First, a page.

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California Supreme Court Paves the Way for Electorate’s Majority-Vote to Adopt Special Taxes

In a decision issued August 28, 2017, the California Supreme Court concluded that a local tax measure submitted to voters by initiative petition is not subject to the state constitutional requirement, added by Proposition 218, that general taxes be considered only at “a regularly scheduled general election for members of the legislative body.”  The reasoning of the case, California Cannabis Coalition v. City of Upland, paves the way for special taxes to be adopted by a simple majority vote of the local electorate. (No. S23418 (Cal. Supreme Ct. Aug. 28, 2017).)  Upland suggests that special tax measures proposed directly by the voters (initiatives) become law if approved by a majority of the electorate, unlike measures proposed by local legislative bodies, which are subject to two-thirds voter approval.  The Upland decision thereby creates new opportunities for local voters interested in generating new revenue to fund local priorities.

In Upland, the California Supreme Court considered the interplay between two constitutional provisions – the initiative power and Proposition 218.  The electorate’s initiative power is the power to propose, and either adopt or reject, statutes and constitutional amendments.  Proposition 218, which is itself a constitutional amendment adopted by the state’s electorate, restricts local governments’ ability to impose taxes.  Specifically, Proposition 218 prohibits a “local government” from imposing any general tax unless the tax is approved by a majority vote of the electorate at a regularly scheduled general election, or imposing any special tax unless the tax is approved by a two-thirds vote of the electorate.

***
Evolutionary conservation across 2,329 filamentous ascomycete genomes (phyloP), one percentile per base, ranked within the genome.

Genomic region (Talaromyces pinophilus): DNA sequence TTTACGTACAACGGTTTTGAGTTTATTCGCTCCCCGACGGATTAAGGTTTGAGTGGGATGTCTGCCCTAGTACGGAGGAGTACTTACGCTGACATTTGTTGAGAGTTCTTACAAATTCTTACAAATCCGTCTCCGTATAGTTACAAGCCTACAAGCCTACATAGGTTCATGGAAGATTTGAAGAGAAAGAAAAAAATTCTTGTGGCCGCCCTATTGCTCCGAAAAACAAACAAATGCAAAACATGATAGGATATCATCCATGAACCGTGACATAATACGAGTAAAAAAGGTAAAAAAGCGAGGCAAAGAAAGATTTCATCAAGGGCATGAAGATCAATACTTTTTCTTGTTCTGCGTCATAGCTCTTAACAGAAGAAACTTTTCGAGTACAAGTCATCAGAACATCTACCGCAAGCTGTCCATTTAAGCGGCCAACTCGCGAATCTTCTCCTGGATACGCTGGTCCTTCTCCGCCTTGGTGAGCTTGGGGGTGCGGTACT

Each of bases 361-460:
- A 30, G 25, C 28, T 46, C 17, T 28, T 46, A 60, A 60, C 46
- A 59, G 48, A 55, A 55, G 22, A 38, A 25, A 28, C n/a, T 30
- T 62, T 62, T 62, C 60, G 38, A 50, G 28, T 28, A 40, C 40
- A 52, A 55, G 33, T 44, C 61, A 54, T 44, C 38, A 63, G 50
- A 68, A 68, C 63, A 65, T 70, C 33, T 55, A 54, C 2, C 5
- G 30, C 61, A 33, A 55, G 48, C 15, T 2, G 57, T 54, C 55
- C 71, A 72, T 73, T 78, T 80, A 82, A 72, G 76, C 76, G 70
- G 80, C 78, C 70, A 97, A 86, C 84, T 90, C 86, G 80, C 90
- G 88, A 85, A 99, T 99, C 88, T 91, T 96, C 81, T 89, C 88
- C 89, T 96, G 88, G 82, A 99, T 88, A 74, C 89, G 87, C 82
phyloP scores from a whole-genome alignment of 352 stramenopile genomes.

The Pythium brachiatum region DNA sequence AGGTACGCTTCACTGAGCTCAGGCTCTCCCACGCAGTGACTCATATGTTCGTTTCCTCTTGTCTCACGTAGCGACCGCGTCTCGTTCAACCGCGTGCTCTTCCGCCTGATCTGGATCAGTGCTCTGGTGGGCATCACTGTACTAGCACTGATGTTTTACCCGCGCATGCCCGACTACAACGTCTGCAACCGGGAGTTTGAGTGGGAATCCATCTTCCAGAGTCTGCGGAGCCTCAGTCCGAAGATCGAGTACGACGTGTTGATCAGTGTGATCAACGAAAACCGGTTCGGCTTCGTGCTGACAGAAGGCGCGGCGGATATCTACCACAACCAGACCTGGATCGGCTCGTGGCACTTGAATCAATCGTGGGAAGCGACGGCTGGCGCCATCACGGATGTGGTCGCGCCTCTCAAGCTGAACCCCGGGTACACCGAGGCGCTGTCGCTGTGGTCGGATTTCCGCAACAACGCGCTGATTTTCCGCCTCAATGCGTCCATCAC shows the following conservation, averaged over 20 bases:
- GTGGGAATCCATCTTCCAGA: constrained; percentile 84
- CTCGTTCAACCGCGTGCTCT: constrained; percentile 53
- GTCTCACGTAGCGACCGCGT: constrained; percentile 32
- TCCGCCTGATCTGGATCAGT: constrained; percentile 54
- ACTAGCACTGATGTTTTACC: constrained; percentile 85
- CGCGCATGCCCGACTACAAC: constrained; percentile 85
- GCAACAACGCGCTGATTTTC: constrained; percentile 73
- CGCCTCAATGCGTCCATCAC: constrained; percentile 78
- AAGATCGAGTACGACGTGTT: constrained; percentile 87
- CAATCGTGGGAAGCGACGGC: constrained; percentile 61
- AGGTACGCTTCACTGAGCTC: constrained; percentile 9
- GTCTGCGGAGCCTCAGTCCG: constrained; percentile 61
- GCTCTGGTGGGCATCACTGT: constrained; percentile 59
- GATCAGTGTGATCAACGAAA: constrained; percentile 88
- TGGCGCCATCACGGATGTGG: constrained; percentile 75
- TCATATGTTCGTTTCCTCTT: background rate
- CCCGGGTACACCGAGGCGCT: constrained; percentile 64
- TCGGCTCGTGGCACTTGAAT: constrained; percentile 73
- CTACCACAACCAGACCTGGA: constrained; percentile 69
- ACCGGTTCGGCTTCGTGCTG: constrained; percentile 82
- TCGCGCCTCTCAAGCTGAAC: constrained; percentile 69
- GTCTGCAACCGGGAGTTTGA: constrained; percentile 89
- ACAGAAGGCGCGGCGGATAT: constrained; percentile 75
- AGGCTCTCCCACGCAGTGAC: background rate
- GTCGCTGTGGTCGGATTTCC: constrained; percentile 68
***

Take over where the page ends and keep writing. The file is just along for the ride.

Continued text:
Considering a dispute between the City of Upland and proponents of an initiative ordinance that would allow medical marijuana dispensaries and impose a general tax on such operations, the Supreme Court held that the electorate’s initiative power is not subject to Proposition 218’s requirement that general taxes be submitted to the electorate at a regularly scheduled general election. The Court reasoned that the phrase “local government,” as used in the relevant portions of Proposition 218, refers to the local public entity and does not include the electorate exercising its constitutional initiative power.  In reaching its decision, the Court stressed that a main purpose of Proposition 218 was to constrain the ability of local politicians to impose taxes, not to constrain the electorate.

While the specific issue before the Court was whether an initiative imposing a general tax can be submitted to the electorate at a special election, the Court’s decision is likely to have far broader implications.  Proposition 218 prohibits a “local government” from imposing a special tax without a two-thirds vote of the electorate.  The Court’s reasoning suggests that this requirement only applies to taxes submitted to the voters by a local agency, and not to taxes proposed through the electorate’s initiative power.  This issue was not directly decided by the Court, and tax measure opponents can be expected to challenge the approval of special taxes by initiative with simple-majority approval, although there is little in the Court’s reasoning to support such a challenge.

The decision, therefore, presents new opportunities for local communities in which voters actively support and are interested in qualifying initiatives to fund local priorities.  It raises new questions, however, about the role that local public agencies may play with regard to such efforts.  The California Supreme Court has previously issued decisions addressing what types of publically funded communications related to ballot measures are permissible, for example.  Those and other decisions will have to be reexamined in the context of a voter-sponsored initiative to approve special taxes.  Meyers Nave attorneys are available to consult with local government agencies and groups of interested voters about all aspects of these questions.